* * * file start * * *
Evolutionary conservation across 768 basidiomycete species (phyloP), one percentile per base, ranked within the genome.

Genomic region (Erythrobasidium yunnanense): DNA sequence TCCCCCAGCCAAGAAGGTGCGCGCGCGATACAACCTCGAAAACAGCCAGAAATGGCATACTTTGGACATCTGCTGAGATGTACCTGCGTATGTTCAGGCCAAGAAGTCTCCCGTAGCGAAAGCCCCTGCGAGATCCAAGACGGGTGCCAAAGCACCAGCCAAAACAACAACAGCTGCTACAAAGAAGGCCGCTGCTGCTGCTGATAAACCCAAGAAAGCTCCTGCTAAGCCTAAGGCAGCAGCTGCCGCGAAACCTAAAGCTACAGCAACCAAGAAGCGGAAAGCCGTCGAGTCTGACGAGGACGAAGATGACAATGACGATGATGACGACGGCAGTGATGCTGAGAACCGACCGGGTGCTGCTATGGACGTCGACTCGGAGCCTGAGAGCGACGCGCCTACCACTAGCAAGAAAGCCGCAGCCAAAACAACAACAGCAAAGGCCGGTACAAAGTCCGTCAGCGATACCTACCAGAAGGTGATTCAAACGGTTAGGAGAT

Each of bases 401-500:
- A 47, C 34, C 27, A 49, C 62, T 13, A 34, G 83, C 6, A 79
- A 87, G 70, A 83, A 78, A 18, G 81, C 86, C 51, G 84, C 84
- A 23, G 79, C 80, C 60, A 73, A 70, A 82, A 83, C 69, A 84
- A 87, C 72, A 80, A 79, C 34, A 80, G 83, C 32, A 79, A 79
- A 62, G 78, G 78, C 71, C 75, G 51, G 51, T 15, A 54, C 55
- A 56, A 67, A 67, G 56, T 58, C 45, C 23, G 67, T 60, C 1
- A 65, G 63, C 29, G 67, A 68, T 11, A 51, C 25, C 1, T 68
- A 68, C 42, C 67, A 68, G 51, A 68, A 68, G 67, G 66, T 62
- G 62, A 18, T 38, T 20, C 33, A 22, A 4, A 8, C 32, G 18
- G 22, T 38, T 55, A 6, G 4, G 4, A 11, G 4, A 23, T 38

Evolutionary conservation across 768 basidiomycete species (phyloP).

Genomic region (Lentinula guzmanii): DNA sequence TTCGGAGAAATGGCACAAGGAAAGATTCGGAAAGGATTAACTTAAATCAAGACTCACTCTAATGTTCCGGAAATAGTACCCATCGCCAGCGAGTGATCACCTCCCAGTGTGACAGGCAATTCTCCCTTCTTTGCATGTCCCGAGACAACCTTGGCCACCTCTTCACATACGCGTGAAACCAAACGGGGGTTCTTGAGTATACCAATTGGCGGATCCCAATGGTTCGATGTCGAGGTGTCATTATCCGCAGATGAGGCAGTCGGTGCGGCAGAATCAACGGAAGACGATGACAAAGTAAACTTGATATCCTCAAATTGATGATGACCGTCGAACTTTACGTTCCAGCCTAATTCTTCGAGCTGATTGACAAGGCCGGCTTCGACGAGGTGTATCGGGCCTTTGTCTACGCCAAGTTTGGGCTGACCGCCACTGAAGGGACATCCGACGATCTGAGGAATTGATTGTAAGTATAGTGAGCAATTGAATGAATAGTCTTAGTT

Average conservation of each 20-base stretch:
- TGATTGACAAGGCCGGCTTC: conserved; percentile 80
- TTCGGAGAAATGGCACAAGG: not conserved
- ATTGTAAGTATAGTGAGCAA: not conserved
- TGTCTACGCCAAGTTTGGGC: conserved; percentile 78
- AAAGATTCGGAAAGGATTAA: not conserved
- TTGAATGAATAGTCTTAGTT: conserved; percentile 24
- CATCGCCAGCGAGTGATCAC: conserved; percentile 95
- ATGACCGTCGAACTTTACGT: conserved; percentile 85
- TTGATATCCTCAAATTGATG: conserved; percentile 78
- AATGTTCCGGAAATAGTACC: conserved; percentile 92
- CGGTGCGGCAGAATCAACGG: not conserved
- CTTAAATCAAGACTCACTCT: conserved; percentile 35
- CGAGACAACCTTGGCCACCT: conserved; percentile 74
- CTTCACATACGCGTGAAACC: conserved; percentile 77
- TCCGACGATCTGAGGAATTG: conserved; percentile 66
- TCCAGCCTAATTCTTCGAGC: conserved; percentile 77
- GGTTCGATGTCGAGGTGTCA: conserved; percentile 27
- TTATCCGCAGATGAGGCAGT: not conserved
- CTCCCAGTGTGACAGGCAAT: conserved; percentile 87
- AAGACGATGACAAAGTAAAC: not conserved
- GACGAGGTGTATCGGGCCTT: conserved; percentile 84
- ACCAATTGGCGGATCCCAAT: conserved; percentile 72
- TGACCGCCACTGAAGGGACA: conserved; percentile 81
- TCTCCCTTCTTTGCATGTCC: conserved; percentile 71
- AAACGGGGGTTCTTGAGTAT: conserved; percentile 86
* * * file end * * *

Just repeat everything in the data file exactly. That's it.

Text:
Evolutionary conservation across 768 basidiomycete species (phyloP), one percentile per base, ranked within the genome.

Genomic region (Erythrobasidium yunnanense): DNA sequence TCCCCCAGCCAAGAAGGTGCGCGCGCGATACAACCTCGAAAACAGCCAGAAATGGCATACTTTGGACATCTGCTGAGATGTACCTGCGTATGTTCAGGCCAAGAAGTCTCCCGTAGCGAAAGCCCCTGCGAGATCCAAGACGGGTGCCAAAGCACCAGCCAAAACAACAACAGCTGCTACAAAGAAGGCCGCTGCTGCTGCTGATAAACCCAAGAAAGCTCCTGCTAAGCCTAAGGCAGCAGCTGCCGCGAAACCTAAAGCTACAGCAACCAAGAAGCGGAAAGCCGTCGAGTCTGACGAGGACGAAGATGACAATGACGATGATGACGACGGCAGTGATGCTGAGAACCGACCGGGTGCTGCTATGGACGTCGACTCGGAGCCTGAGAGCGACGCGCCTACCACTAGCAAGAAAGCCGCAGCCAAAACAACAACAGCAAAGGCCGGTACAAAGTCCGTCAGCGATACCTACCAGAAGGTGATTCAAACGGTTAGGAGAT

Each of bases 401-500:
- A 47, C 34, C 27, A 49, C 62, T 13, A 34, G 83, C 6, A 79
- A 87, G 70, A 83, A 78, A 18, G 81, C 86, C 51, G 84, C 84
- A 23, G 79, C 80, C 60, A 73, A 70, A 82, A 83, C 69, A 84
- A 87, C 72, A 80, A 79, C 34, A 80, G 83, C 32, A 79, A 79
- A 62, G 78, G 78, C 71, C 75, G 51, G 51, T 15, A 54, C 55
- A 56, A 67, A 67, G 56, T 58, C 45, C 23, G 67, T 60, C 1
- A 65, G 63, C 29, G 67, A 68, T 11, A 51, C 25, C 1, T 68
- A 68, C 42, C 67, A 68, G 51, A 68, A 68, G 67, G 66, T 62
- G 62, A 18, T 38, T 20, C 33, A 22, A 4, A 8, C 32, G 18
- G 22, T 38, T 55, A 6, G 4, G 4, A 11, G 4, A 23, T 38

Evolutionary conservation across 768 basidiomycete species (phyloP).

Genomic region (Lentinula guzmanii): DNA sequence TTCGGAGAAATGGCACAAGGAAAGATTCGGAAAGGATTAACTTAAATCAAGACTCACTCTAATGTTCCGGAAATAGTACCCATCGCCAGCGAGTGATCACCTCCCAGTGTGACAGGCAATTCTCCCTTCTTTGCATGTCCCGAGACAACCTTGGCCACCTCTTCACATACGCGTGAAACCAAACGGGGGTTCTTGAGTATACCAATTGGCGGATCCCAATGGTTCGATGTCGAGGTGTCATTATCCGCAGATGAGGCAGTCGGTGCGGCAGAATCAACGGAAGACGATGACAAAGTAAACTTGATATCCTCAAATTGATGATGACCGTCGAACTTTACGTTCCAGCCTAATTCTTCGAGCTGATTGACAAGGCCGGCTTCGACGAGGTGTATCGGGCCTTTGTCTACGCCAAGTTTGGGCTGACCGCCACTGAAGGGACATCCGACGATCTGAGGAATTGATTGTAAGTATAGTGAGCAATTGAATGAATAGTCTTAGTT

Average conservation of each 20-base stretch:
- TGATTGACAAGGCCGGCTTC: conserved; percentile 80
- TTCGGAGAAATGGCACAAGG: not conserved
- ATTGTAAGTATAGTGAGCAA: not conserved
- TGTCTACGCCAAGTTTGGGC: conserved; percentile 78
- AAAGATTCGGAAAGGATTAA: not conserved
- TTGAATGAATAGTCTTAGTT: conserved; percentile 24
- CATCGCCAGCGAGTGATCAC: conserved; percentile 95
- ATGACCGTCGAACTTTACGT: conserved; percentile 85
- TTGATATCCTCAAATTGATG: conserved; percentile 78
- AATGTTCCGGAAATAGTACC: conserved; percentile 92
- CGGTGCGGCAGAATCAACGG: not conserved
- CTTAAATCAAGACTCACTCT: conserved; percentile 35
- CGAGACAACCTTGGCCACCT: conserved; percentile 74
- CTTCACATACGCGTGAAACC: conserved; percentile 77
- TCCGACGATCTGAGGAATTG: conserved; percentile 66
- TCCAGCCTAATTCTTCGAGC: conserved; percentile 77
- GGTTCGATGTCGAGGTGTCA: conserved; percentile 27
- TTATCCGCAGATGAGGCAGT: not conserved
- CTCCCAGTGTGACAGGCAAT: conserved; percentile 87
- AAGACGATGACAAAGTAAAC: not conserved
- GACGAGGTGTATCGGGCCTT: conserved; percentile 84
- ACCAATTGGCGGATCCCAAT: conserved; percentile 72
- TGACCGCCACTGAAGGGACA: conserved; percentile 81
- TCTCCCTTCTTTGCATGTCC: conserved; percentile 71
- AAACGGGGGTTCTTGAGTAT: conserved; percentile 86